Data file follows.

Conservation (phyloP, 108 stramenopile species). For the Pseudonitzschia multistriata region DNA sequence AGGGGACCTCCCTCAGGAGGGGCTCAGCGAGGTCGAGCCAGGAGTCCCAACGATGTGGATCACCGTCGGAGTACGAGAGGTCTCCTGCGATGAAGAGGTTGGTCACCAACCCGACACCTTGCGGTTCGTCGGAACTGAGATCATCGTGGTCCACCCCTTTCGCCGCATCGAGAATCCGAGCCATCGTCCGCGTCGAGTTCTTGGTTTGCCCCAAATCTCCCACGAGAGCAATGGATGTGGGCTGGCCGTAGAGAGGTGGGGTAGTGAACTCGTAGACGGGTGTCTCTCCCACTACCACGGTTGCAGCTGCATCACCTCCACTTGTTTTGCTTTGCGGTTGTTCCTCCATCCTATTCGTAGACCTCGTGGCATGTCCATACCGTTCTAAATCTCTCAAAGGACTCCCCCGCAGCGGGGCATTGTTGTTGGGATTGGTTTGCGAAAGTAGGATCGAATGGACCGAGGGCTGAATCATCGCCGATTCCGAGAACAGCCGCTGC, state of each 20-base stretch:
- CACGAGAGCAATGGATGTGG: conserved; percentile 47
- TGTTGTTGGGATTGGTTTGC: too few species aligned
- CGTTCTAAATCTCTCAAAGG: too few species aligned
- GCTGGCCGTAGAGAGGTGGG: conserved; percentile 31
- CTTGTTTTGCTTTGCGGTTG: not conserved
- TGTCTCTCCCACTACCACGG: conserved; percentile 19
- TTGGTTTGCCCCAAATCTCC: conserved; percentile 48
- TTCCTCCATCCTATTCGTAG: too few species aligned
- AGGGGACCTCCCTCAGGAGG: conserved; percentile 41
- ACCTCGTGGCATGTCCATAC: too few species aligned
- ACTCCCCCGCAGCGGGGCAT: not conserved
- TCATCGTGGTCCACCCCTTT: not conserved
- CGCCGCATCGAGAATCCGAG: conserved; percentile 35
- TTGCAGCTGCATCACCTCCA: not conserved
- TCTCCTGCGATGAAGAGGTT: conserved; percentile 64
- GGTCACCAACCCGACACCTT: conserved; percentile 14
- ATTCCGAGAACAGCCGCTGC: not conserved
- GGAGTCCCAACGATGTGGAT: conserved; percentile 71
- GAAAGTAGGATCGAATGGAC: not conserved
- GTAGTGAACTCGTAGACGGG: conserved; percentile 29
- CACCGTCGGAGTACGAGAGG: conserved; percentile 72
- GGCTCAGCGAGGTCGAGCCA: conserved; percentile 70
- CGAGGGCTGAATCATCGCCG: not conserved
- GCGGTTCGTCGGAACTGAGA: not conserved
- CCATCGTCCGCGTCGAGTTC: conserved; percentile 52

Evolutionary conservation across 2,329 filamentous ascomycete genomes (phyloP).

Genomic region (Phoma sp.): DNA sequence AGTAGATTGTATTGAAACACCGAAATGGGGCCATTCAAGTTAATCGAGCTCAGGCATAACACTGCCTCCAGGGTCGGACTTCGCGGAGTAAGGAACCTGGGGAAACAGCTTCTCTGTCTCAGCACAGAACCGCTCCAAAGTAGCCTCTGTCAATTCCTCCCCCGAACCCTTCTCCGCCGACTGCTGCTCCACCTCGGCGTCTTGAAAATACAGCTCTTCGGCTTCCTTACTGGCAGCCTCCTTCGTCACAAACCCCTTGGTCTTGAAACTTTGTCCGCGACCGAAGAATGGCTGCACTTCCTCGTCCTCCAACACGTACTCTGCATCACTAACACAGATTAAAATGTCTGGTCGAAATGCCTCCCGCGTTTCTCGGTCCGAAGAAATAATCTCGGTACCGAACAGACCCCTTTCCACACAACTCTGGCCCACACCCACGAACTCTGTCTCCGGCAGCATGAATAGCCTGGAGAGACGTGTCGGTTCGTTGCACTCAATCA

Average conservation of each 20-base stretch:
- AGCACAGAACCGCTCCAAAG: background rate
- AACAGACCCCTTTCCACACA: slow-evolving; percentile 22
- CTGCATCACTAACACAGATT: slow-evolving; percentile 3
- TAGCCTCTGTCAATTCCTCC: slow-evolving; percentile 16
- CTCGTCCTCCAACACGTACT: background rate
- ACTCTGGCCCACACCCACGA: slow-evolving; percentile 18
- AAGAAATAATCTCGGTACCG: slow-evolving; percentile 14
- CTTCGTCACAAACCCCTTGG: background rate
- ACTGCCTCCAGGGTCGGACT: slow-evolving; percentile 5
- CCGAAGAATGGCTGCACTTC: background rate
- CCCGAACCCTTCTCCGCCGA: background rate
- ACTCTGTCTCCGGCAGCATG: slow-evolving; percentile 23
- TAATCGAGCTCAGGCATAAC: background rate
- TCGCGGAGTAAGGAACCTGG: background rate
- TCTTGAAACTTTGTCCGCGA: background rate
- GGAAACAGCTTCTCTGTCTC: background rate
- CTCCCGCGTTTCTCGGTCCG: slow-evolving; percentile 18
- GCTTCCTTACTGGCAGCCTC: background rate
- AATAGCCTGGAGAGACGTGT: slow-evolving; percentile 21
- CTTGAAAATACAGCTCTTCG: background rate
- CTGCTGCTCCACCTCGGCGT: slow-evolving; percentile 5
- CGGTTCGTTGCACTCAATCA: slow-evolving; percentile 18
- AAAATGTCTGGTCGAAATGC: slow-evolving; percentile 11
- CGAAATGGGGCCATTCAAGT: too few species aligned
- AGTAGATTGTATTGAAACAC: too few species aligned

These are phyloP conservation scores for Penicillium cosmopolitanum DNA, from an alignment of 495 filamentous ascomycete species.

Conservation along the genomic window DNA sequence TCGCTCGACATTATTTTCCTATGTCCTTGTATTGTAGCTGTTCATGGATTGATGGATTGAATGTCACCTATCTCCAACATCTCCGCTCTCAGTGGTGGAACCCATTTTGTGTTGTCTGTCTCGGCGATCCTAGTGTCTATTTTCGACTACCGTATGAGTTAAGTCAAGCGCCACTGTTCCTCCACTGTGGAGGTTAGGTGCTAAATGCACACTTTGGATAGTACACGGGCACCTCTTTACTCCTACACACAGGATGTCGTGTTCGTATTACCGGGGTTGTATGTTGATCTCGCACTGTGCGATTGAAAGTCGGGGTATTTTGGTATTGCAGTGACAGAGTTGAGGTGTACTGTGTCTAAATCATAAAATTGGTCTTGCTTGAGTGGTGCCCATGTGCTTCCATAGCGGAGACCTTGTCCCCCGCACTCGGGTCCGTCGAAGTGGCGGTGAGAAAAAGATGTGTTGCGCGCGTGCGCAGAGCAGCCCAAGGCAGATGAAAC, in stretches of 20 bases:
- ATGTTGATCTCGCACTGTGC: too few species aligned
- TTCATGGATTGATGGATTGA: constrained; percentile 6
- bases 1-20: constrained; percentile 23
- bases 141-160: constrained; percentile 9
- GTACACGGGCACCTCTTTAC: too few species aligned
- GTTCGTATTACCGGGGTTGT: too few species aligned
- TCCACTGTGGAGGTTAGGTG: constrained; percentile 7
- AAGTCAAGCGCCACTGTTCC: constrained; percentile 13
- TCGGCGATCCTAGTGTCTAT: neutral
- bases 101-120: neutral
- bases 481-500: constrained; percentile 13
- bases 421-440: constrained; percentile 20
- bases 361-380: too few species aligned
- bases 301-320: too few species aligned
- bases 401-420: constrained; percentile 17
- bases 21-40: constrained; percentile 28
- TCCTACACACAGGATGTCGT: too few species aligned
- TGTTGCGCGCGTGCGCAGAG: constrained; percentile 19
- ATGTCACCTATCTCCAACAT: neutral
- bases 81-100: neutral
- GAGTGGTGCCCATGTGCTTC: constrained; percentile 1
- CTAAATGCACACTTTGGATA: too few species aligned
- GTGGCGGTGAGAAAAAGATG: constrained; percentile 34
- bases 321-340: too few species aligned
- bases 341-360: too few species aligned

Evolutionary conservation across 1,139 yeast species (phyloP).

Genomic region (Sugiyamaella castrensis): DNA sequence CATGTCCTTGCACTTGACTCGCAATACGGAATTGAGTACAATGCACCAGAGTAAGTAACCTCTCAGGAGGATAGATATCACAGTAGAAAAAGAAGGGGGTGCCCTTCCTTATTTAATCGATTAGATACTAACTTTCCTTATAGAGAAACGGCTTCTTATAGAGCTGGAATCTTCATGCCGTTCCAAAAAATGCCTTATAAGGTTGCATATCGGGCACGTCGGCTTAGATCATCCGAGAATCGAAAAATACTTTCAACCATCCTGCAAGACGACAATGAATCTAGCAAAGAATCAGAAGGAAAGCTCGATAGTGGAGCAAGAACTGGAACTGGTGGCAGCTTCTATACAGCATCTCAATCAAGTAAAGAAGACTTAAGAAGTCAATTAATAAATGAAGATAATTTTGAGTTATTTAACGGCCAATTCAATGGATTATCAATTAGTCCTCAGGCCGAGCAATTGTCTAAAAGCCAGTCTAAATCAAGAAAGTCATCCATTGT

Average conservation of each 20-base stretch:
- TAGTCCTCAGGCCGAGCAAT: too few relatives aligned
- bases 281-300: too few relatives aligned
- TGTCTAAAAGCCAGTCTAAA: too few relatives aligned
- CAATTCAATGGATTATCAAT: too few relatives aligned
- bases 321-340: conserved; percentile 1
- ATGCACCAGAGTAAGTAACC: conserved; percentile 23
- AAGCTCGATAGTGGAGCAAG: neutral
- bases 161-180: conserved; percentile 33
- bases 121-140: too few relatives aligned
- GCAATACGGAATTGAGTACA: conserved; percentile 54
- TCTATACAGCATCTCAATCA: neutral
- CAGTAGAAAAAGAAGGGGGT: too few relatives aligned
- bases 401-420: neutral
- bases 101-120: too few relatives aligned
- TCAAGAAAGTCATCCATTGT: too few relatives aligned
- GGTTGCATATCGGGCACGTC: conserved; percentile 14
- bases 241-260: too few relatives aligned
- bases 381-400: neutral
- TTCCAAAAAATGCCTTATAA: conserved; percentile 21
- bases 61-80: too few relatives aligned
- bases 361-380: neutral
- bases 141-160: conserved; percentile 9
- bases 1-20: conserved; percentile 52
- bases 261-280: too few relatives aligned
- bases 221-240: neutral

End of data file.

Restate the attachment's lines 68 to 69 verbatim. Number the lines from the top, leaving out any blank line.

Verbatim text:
- bases 421-440: constrained; percentile 20
- bases 361-380: too few species aligned